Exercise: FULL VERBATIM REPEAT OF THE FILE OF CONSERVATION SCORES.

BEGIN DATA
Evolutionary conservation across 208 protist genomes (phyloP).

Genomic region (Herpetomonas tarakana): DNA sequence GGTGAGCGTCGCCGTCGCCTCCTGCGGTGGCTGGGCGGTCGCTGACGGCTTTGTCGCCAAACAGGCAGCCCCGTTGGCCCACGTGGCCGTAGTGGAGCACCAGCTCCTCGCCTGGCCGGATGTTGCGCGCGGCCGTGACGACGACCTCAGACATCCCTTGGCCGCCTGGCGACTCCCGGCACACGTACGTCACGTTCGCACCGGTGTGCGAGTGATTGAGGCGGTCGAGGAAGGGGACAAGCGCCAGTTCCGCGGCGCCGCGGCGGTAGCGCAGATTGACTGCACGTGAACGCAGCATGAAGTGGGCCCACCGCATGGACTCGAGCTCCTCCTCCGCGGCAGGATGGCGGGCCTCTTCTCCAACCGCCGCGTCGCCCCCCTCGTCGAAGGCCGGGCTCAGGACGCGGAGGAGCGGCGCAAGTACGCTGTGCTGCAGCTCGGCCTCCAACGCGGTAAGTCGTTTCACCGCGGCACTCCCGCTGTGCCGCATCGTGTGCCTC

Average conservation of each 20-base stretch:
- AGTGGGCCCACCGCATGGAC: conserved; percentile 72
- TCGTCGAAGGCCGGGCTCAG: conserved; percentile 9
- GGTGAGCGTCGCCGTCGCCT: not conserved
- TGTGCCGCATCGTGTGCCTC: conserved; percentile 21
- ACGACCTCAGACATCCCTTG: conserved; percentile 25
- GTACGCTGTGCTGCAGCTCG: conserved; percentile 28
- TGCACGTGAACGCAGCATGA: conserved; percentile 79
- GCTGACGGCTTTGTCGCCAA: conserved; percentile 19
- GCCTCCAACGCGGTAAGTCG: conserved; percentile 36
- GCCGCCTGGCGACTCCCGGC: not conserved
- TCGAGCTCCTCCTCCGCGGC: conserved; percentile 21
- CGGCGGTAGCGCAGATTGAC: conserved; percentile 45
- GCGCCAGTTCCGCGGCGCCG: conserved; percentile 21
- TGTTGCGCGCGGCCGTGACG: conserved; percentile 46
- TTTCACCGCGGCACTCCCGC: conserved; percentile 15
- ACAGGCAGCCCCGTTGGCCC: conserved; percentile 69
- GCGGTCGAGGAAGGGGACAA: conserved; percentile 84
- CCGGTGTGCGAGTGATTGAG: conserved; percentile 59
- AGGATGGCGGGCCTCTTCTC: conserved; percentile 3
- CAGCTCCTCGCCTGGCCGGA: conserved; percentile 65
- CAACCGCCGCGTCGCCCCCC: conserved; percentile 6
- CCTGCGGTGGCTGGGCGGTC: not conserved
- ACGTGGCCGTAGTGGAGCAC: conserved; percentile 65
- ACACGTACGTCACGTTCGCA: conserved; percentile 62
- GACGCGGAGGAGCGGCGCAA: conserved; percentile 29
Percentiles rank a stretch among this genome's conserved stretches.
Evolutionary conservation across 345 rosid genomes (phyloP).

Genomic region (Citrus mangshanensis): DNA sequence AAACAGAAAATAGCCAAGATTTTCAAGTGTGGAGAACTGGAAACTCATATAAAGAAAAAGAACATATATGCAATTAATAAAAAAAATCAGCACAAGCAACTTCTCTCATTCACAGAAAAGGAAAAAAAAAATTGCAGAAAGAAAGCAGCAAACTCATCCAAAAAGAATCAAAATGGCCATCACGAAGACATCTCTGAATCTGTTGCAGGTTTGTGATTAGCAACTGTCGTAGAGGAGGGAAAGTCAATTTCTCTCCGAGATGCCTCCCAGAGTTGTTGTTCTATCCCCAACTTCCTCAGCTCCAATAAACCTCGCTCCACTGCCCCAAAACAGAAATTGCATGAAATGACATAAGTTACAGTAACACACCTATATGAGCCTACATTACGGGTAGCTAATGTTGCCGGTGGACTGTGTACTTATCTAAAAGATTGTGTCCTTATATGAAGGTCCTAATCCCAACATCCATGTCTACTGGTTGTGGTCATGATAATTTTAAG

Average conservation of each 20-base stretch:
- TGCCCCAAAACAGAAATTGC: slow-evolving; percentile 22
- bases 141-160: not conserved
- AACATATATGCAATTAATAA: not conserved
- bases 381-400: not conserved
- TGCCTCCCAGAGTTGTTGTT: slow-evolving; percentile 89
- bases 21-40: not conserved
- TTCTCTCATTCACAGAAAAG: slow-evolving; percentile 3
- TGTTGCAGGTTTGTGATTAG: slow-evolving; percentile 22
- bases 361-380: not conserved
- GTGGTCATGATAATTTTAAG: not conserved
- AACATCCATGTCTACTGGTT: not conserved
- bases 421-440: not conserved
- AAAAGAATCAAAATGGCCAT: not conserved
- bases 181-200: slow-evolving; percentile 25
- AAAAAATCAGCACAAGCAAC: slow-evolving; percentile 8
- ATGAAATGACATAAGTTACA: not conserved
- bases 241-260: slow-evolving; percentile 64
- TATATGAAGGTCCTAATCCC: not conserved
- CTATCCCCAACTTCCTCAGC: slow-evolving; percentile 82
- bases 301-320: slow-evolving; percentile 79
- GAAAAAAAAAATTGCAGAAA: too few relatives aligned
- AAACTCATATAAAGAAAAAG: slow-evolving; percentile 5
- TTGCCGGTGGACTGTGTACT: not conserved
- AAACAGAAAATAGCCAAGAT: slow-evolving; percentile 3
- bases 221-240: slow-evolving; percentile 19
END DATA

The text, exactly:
Evolutionary conservation across 208 protist genomes (phyloP).

Genomic region (Herpetomonas tarakana): DNA sequence GGTGAGCGTCGCCGTCGCCTCCTGCGGTGGCTGGGCGGTCGCTGACGGCTTTGTCGCCAAACAGGCAGCCCCGTTGGCCCACGTGGCCGTAGTGGAGCACCAGCTCCTCGCCTGGCCGGATGTTGCGCGCGGCCGTGACGACGACCTCAGACATCCCTTGGCCGCCTGGCGACTCCCGGCACACGTACGTCACGTTCGCACCGGTGTGCGAGTGATTGAGGCGGTCGAGGAAGGGGACAAGCGCCAGTTCCGCGGCGCCGCGGCGGTAGCGCAGATTGACTGCACGTGAACGCAGCATGAAGTGGGCCCACCGCATGGACTCGAGCTCCTCCTCCGCGGCAGGATGGCGGGCCTCTTCTCCAACCGCCGCGTCGCCCCCCTCGTCGAAGGCCGGGCTCAGGACGCGGAGGAGCGGCGCAAGTACGCTGTGCTGCAGCTCGGCCTCCAACGCGGTAAGTCGTTTCACCGCGGCACTCCCGCTGTGCCGCATCGTGTGCCTC

Average conservation of each 20-base stretch:
- AGTGGGCCCACCGCATGGAC: conserved; percentile 72
- TCGTCGAAGGCCGGGCTCAG: conserved; percentile 9
- GGTGAGCGTCGCCGTCGCCT: not conserved
- TGTGCCGCATCGTGTGCCTC: conserved; percentile 21
- ACGACCTCAGACATCCCTTG: conserved; percentile 25
- GTACGCTGTGCTGCAGCTCG: conserved; percentile 28
- TGCACGTGAACGCAGCATGA: conserved; percentile 79
- GCTGACGGCTTTGTCGCCAA: conserved; percentile 19
- GCCTCCAACGCGGTAAGTCG: conserved; percentile 36
- GCCGCCTGGCGACTCCCGGC: not conserved
- TCGAGCTCCTCCTCCGCGGC: conserved; percentile 21
- CGGCGGTAGCGCAGATTGAC: conserved; percentile 45
- GCGCCAGTTCCGCGGCGCCG: conserved; percentile 21
- TGTTGCGCGCGGCCGTGACG: conserved; percentile 46
- TTTCACCGCGGCACTCCCGC: conserved; percentile 15
- ACAGGCAGCCCCGTTGGCCC: conserved; percentile 69
- GCGGTCGAGGAAGGGGACAA: conserved; percentile 84
- CCGGTGTGCGAGTGATTGAG: conserved; percentile 59
- AGGATGGCGGGCCTCTTCTC: conserved; percentile 3
- CAGCTCCTCGCCTGGCCGGA: conserved; percentile 65
- CAACCGCCGCGTCGCCCCCC: conserved; percentile 6
- CCTGCGGTGGCTGGGCGGTC: not conserved
- ACGTGGCCGTAGTGGAGCAC: conserved; percentile 65
- ACACGTACGTCACGTTCGCA: conserved; percentile 62
- GACGCGGAGGAGCGGCGCAA: conserved; percentile 29
Percentiles rank a stretch among this genome's conserved stretches.
Evolutionary conservation across 345 rosid genomes (phyloP).

Genomic region (Citrus mangshanensis): DNA sequence AAACAGAAAATAGCCAAGATTTTCAAGTGTGGAGAACTGGAAACTCATATAAAGAAAAAGAACATATATGCAATTAATAAAAAAAATCAGCACAAGCAACTTCTCTCATTCACAGAAAAGGAAAAAAAAAATTGCAGAAAGAAAGCAGCAAACTCATCCAAAAAGAATCAAAATGGCCATCACGAAGACATCTCTGAATCTGTTGCAGGTTTGTGATTAGCAACTGTCGTAGAGGAGGGAAAGTCAATTTCTCTCCGAGATGCCTCCCAGAGTTGTTGTTCTATCCCCAACTTCCTCAGCTCCAATAAACCTCGCTCCACTGCCCCAAAACAGAAATTGCATGAAATGACATAAGTTACAGTAACACACCTATATGAGCCTACATTACGGGTAGCTAATGTTGCCGGTGGACTGTGTACTTATCTAAAAGATTGTGTCCTTATATGAAGGTCCTAATCCCAACATCCATGTCTACTGGTTGTGGTCATGATAATTTTAAG

Average conservation of each 20-base stretch:
- TGCCCCAAAACAGAAATTGC: slow-evolving; percentile 22
- bases 141-160: not conserved
- AACATATATGCAATTAATAA: not conserved
- bases 381-400: not conserved
- TGCCTCCCAGAGTTGTTGTT: slow-evolving; percentile 89
- bases 21-40: not conserved
- TTCTCTCATTCACAGAAAAG: slow-evolving; percentile 3
- TGTTGCAGGTTTGTGATTAG: slow-evolving; percentile 22
- bases 361-380: not conserved
- GTGGTCATGATAATTTTAAG: not conserved
- AACATCCATGTCTACTGGTT: not conserved
- bases 421-440: not conserved
- AAAAGAATCAAAATGGCCAT: not conserved
- bases 181-200: slow-evolving; percentile 25
- AAAAAATCAGCACAAGCAAC: slow-evolving; percentile 8
- ATGAAATGACATAAGTTACA: not conserved
- bases 241-260: slow-evolving; percentile 64
- TATATGAAGGTCCTAATCCC: not conserved
- CTATCCCCAACTTCCTCAGC: slow-evolving; percentile 82
- bases 301-320: slow-evolving; percentile 79
- GAAAAAAAAAATTGCAGAAA: too few relatives aligned
- AAACTCATATAAAGAAAAAG: slow-evolving; percentile 5
- TTGCCGGTGGACTGTGTACT: not conserved
- AAACAGAAAATAGCCAAGAT: slow-evolving; percentile 3
- bases 221-240: slow-evolving; percentile 19